As parents-to-be, we tend to prepare for the arrival of our newborn
in the usual ways. We decorate the nursery, attend child birthing classes,
buy every baby-related accessory known to man, and even research baby names.
However, we often overlook the single most important aspect of preparation.
How prepared are you in the event of an infant emergency? Can you administer
CPR, the Heimlich maneuver, or any other basic life support your child
may need prior to the emergency crew's arrival?
THE FIRST FOUR MINUTES
Most city fire departments set emergency response time standards. These
standards help ensure the quickest response possible to any emergency.
The goal is to have the emergency crew en route to the emergency within
sixty seconds of receiving the alarm. Once responding, the rescuers strive
to arrive on scene within three to five minutes. Due to many factors, the
response time standards will vary slightly from city to city. The very
best we can expect is that help will arrive in four minutes. In more rural
areas where they depend on volunteers or where stations are spaced further
apart, the response times will be significantly longer. It is not unreasonable
to have a response time of fifteen minutes or longer in these rural areas.
So why are the first four minutes so critical? It is common knowledge
within the medical profession that brain cells begin to die after only
four to six minutes without oxygen. Unfortunately, this brain damage is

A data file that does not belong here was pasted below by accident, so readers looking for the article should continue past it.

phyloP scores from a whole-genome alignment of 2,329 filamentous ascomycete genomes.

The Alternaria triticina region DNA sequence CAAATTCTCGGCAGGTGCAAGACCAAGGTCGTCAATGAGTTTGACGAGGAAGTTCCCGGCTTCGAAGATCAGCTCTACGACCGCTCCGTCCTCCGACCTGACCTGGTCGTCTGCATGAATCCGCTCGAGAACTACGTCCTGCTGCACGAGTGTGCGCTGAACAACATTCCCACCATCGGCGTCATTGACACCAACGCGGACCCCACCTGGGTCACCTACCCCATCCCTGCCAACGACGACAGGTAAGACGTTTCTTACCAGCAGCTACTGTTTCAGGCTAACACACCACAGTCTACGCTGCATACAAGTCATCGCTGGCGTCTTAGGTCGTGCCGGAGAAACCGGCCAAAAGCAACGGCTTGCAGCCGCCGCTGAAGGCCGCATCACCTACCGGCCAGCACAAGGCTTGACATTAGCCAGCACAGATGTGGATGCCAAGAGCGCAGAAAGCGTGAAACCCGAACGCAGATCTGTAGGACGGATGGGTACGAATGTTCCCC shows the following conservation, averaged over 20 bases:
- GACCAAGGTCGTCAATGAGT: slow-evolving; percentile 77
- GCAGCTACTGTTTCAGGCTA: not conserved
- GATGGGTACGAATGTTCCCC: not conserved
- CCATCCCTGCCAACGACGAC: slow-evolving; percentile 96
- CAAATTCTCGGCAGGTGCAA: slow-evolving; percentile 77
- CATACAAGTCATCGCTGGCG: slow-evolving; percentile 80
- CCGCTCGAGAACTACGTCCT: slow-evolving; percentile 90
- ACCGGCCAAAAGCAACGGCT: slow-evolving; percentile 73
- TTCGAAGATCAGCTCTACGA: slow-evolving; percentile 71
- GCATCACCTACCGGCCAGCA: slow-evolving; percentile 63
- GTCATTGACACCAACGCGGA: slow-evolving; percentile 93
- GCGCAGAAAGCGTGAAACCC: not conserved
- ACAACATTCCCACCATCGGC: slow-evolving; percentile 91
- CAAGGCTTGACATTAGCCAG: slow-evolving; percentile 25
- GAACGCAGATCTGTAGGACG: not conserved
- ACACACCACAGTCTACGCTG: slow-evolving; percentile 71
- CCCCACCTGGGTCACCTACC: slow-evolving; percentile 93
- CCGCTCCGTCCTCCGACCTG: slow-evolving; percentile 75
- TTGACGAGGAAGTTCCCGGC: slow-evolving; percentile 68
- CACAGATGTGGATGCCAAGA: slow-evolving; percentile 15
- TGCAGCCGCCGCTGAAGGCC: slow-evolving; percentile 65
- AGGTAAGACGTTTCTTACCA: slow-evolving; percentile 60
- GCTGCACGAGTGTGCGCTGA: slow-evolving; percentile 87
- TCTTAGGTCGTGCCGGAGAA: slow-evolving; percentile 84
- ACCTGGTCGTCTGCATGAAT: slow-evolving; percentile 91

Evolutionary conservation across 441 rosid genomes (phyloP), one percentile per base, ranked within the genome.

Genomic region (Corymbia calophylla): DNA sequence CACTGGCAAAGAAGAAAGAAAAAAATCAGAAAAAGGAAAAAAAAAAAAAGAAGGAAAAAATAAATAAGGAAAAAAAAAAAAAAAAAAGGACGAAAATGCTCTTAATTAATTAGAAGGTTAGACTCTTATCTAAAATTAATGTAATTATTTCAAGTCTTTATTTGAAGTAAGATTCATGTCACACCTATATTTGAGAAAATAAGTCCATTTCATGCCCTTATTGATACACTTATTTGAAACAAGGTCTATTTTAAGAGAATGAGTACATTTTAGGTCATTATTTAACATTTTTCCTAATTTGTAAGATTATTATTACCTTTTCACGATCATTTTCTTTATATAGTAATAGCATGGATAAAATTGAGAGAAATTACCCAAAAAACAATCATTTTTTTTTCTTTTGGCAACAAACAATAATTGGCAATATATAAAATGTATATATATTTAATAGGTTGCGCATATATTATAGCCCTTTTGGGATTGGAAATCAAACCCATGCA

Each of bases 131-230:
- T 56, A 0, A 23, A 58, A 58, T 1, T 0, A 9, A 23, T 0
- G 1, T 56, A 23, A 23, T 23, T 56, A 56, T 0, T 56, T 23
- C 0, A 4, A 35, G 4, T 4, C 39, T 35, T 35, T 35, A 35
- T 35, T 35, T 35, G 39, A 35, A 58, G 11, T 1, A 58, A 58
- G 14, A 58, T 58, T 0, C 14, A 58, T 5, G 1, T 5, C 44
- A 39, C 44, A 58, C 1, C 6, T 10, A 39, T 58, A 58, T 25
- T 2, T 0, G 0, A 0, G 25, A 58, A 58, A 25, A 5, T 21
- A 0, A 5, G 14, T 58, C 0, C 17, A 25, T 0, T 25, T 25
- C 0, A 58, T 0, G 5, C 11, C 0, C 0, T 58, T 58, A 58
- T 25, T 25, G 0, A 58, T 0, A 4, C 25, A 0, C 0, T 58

irreversible. Studies have also shown that the survival rate is greatest
when CPR is administered within the first four minutes. This is your time
to take action.
According to the American Heart Association, CPR can double a victims
chance of survival by maintaining vital blood flow to the heart and brain
until more advanced care can be administered. You, as a parent, should
have the knowledge and ability to perform these simple life support procedures
until help arrives. By acting quickly but calmly, you can play a vital
role in the survival of your infant.
Preventing infant accidents and emergencies is still the best way to
ensure your newborn's safety. Be prepared for the unforeseen emergencies
and accidents as well. Contact the American Heart Association, Red Cross,
your local fire department, or community college for CPR and first aid
classes. Encourage anyone who will be spending time with your newborn to
attend the classes with you. Remember, the first four minutes are yours.
About The Author
Tim Fisher is a retired professional California firefighter and writes
which specializes in invitations for baptism and christening and products
with baby room themes.